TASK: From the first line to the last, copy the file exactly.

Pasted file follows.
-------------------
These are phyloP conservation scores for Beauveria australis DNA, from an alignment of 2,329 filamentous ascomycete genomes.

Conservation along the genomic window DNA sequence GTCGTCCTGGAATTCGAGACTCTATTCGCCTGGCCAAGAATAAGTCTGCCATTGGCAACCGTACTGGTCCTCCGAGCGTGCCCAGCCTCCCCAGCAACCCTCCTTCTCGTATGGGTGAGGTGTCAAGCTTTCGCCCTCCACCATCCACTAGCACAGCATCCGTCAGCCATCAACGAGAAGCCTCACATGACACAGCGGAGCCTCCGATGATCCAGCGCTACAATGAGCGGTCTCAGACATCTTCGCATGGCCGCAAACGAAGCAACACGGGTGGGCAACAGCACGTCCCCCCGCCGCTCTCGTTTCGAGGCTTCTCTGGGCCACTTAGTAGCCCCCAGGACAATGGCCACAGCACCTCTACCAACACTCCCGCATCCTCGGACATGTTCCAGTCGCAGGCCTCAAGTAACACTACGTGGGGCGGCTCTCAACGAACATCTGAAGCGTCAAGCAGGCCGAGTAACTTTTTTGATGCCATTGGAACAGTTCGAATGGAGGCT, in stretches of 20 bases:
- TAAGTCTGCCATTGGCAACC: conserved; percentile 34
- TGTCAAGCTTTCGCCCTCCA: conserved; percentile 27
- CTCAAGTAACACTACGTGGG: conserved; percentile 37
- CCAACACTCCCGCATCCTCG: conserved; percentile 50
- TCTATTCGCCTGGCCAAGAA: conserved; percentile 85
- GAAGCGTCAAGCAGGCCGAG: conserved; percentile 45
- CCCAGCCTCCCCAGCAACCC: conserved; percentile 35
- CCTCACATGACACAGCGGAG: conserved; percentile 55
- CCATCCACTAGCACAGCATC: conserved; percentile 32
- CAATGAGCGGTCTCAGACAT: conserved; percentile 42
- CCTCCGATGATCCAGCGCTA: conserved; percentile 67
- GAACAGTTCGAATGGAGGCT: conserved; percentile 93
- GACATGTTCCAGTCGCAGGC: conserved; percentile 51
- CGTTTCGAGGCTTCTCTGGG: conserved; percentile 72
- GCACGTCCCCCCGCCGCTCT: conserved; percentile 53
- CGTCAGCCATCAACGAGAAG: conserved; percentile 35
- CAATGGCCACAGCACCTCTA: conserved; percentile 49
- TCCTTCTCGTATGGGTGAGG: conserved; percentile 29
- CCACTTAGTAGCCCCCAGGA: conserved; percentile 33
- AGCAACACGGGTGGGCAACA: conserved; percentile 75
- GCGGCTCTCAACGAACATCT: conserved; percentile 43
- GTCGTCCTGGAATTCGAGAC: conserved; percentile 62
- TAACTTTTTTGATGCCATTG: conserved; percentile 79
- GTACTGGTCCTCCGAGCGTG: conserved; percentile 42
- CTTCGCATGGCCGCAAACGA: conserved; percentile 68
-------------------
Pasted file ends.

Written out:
These are phyloP conservation scores for Beauveria australis DNA, from an alignment of 2,329 filamentous ascomycete genomes.

Conservation along the genomic window DNA sequence GTCGTCCTGGAATTCGAGACTCTATTCGCCTGGCCAAGAATAAGTCTGCCATTGGCAACCGTACTGGTCCTCCGAGCGTGCCCAGCCTCCCCAGCAACCCTCCTTCTCGTATGGGTGAGGTGTCAAGCTTTCGCCCTCCACCATCCACTAGCACAGCATCCGTCAGCCATCAACGAGAAGCCTCACATGACACAGCGGAGCCTCCGATGATCCAGCGCTACAATGAGCGGTCTCAGACATCTTCGCATGGCCGCAAACGAAGCAACACGGGTGGGCAACAGCACGTCCCCCCGCCGCTCTCGTTTCGAGGCTTCTCTGGGCCACTTAGTAGCCCCCAGGACAATGGCCACAGCACCTCTACCAACACTCCCGCATCCTCGGACATGTTCCAGTCGCAGGCCTCAAGTAACACTACGTGGGGCGGCTCTCAACGAACATCTGAAGCGTCAAGCAGGCCGAGTAACTTTTTTGATGCCATTGGAACAGTTCGAATGGAGGCT, in stretches of 20 bases:
- TAAGTCTGCCATTGGCAACC: conserved; percentile 34
- TGTCAAGCTTTCGCCCTCCA: conserved; percentile 27
- CTCAAGTAACACTACGTGGG: conserved; percentile 37
- CCAACACTCCCGCATCCTCG: conserved; percentile 50
- TCTATTCGCCTGGCCAAGAA: conserved; percentile 85
- GAAGCGTCAAGCAGGCCGAG: conserved; percentile 45
- CCCAGCCTCCCCAGCAACCC: conserved; percentile 35
- CCTCACATGACACAGCGGAG: conserved; percentile 55
- CCATCCACTAGCACAGCATC: conserved; percentile 32
- CAATGAGCGGTCTCAGACAT: conserved; percentile 42
- CCTCCGATGATCCAGCGCTA: conserved; percentile 67
- GAACAGTTCGAATGGAGGCT: conserved; percentile 93
- GACATGTTCCAGTCGCAGGC: conserved; percentile 51
- CGTTTCGAGGCTTCTCTGGG: conserved; percentile 72
- GCACGTCCCCCCGCCGCTCT: conserved; percentile 53
- CGTCAGCCATCAACGAGAAG: conserved; percentile 35
- CAATGGCCACAGCACCTCTA: conserved; percentile 49
- TCCTTCTCGTATGGGTGAGG: conserved; percentile 29
- CCACTTAGTAGCCCCCAGGA: conserved; percentile 33
- AGCAACACGGGTGGGCAACA: conserved; percentile 75
- GCGGCTCTCAACGAACATCT: conserved; percentile 43
- GTCGTCCTGGAATTCGAGAC: conserved; percentile 62
- TAACTTTTTTGATGCCATTG: conserved; percentile 79
- GTACTGGTCCTCCGAGCGTG: conserved; percentile 42
- CTTCGCATGGCCGCAAACGA: conserved; percentile 68